My rating for Domo is eight out of ten because it's a cloud-based tool that's good for data security and it's user-friendly. Any other BI tool expert can easily learn the tool and start working on it. Domo has a drag-and-drop approach, so you don't have to be technically skilled to learn it.

    My company is a partner of Domo.

    Disclosure: My company has a business relationship with this vendor other than being a customer: partner
    Flag as inappropriate
    PeerSpot user
    Buyer's Guide
    Domo
    November 2022
    Learn what your peers think about Domo. Get advice and tips from experienced pros sharing their opinions. Updated: November 2022.
    653,522 professionals have used our research since 2012.
    Senior Software Engineer at a real estate/law firm with 10,001+ employees
    Real User
    Easy to connect to and visualize a data source, but the export functionality could be improved
    Pros and Cons
    • "In Workbench 5, they have come up with a very useful feature called Upsert. When you're pushing data into the data set, if the data is already available it will update the data, and if that the data is not there it will insert it. That is a beneficial feature that they introduced in the latest version."
    • "When you're exporting a graph out of Domo — suppose it is in the form of a donut chart or it is in form of a stack — the data comes out in tabular format, not as a graph. When exporting the data, I would like them to create a tab for graphs and another tab with the data in tabular format."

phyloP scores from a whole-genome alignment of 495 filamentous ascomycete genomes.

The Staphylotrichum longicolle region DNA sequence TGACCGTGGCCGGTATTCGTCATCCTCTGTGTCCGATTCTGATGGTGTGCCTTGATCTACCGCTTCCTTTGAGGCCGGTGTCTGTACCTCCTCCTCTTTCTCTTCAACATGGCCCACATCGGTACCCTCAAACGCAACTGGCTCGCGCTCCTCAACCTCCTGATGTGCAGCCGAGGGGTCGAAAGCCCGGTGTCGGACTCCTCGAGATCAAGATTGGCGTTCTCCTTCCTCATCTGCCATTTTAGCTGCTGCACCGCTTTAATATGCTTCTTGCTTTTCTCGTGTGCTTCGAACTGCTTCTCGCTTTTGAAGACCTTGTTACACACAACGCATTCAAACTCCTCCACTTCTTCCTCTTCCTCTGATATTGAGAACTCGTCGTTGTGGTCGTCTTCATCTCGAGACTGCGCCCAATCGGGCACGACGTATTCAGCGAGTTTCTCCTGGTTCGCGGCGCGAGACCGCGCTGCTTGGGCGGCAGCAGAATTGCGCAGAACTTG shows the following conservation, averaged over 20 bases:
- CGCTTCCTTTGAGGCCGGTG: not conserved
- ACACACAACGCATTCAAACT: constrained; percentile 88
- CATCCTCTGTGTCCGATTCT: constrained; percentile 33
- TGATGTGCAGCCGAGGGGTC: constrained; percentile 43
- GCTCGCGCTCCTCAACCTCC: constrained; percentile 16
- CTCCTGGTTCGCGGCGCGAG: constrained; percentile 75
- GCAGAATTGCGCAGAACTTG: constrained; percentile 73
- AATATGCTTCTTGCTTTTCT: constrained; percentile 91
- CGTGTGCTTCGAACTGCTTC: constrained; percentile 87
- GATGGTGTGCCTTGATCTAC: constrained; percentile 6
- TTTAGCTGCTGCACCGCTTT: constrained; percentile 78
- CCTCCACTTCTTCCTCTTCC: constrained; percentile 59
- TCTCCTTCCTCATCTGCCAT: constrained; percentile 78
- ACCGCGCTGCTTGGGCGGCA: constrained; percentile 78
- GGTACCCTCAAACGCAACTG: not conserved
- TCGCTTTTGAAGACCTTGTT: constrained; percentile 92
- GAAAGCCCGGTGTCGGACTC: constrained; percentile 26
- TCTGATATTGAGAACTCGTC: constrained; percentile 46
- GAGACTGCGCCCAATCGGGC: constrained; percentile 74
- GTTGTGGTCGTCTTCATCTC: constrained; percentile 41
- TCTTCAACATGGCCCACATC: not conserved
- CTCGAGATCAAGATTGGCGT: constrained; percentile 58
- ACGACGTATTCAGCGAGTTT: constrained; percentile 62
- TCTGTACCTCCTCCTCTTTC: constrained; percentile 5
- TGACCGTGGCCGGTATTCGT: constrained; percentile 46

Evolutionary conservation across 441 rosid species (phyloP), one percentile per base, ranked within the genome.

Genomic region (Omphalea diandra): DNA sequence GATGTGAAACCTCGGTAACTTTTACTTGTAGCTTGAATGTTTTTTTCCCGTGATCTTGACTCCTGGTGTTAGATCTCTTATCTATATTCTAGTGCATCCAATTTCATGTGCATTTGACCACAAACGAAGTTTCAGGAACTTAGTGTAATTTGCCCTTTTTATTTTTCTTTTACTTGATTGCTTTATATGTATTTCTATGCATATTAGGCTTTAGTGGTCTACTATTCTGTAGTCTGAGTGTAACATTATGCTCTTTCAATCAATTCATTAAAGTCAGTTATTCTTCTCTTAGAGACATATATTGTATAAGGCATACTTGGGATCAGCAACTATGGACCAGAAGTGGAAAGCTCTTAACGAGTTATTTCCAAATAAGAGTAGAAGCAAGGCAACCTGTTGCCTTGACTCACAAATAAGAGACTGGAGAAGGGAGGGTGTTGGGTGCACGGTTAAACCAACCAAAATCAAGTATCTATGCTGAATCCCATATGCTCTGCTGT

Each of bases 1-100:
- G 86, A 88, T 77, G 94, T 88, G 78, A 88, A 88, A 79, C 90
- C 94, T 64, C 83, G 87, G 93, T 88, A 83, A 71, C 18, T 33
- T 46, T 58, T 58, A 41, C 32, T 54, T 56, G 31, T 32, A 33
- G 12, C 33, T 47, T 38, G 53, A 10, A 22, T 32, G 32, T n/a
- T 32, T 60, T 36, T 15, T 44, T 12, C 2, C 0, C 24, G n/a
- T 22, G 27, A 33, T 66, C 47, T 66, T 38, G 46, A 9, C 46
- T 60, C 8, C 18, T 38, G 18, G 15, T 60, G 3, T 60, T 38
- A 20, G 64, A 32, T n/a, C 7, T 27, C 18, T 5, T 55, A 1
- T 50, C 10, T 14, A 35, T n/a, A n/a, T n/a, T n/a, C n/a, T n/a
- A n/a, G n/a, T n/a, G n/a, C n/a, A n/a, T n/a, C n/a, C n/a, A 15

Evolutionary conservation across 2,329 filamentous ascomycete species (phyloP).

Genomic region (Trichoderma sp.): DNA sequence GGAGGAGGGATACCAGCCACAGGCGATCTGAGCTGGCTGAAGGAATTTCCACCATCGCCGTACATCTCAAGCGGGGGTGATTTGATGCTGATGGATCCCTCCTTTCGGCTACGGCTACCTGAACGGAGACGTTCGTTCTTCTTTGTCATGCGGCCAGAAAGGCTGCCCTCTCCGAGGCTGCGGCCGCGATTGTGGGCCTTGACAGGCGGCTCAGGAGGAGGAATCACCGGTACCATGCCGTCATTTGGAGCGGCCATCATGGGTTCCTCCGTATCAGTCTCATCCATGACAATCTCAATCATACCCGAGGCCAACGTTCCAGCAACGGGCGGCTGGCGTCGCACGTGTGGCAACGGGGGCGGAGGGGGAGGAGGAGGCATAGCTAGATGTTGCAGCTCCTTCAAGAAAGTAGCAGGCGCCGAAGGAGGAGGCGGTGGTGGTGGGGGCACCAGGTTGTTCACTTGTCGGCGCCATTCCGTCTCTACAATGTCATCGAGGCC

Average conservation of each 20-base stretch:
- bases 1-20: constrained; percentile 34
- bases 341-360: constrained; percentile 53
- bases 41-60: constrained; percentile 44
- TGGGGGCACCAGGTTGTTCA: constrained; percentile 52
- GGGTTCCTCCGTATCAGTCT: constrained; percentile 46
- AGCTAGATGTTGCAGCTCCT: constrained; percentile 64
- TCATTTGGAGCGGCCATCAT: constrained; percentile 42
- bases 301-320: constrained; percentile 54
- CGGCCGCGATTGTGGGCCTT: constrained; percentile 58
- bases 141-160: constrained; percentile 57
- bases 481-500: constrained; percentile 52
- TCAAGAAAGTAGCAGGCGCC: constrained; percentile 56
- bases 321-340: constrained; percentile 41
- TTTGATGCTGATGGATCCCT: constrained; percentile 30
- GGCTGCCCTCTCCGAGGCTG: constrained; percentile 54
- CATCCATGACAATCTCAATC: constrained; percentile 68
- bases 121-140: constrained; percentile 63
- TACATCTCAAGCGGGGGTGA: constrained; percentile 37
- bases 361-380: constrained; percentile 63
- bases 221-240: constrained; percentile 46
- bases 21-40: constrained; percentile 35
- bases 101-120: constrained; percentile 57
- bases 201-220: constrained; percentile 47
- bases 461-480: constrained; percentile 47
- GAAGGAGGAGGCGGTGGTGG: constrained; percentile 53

What is our primary use case?

    We use it to work on many business problems using the data visualization. Currently, I'm working for a company which deals with title insurance. We use Domo to visualize the data: How many open orders are created, which agent performed better, which region got the most orders, how many were closed or lost. Our company has data related to mortgages so that's what we use it on. In our division, directors and VPs get insight from the data.

    Workbench is deployed on-premises and then we have a web application, a cloud application, for visualization purposes.

    How has it helped my organization?

    Users can log in and directly view the data. Unlike some other visualization tools, they don't need to play around. They don't need to do more steps, like with Tableau or Power BI. Those solutions are a little bit complicated whereas Domo is quite helpful.

    What is most valuable?

    There are so many charts available to visualize our data in various ways. There are donut charts, stack charts, bar graphs, and we have geographic displays. We can select things based on the given requirements and on what needs to be displayed. 

    In Workbench 5, they have come up with a very useful feature called Upsert. When you're pushing data into the data set, if the data is already available it will update the data, and if that the data is not there it will insert it. That is a beneficial feature that they introduced in the latest version.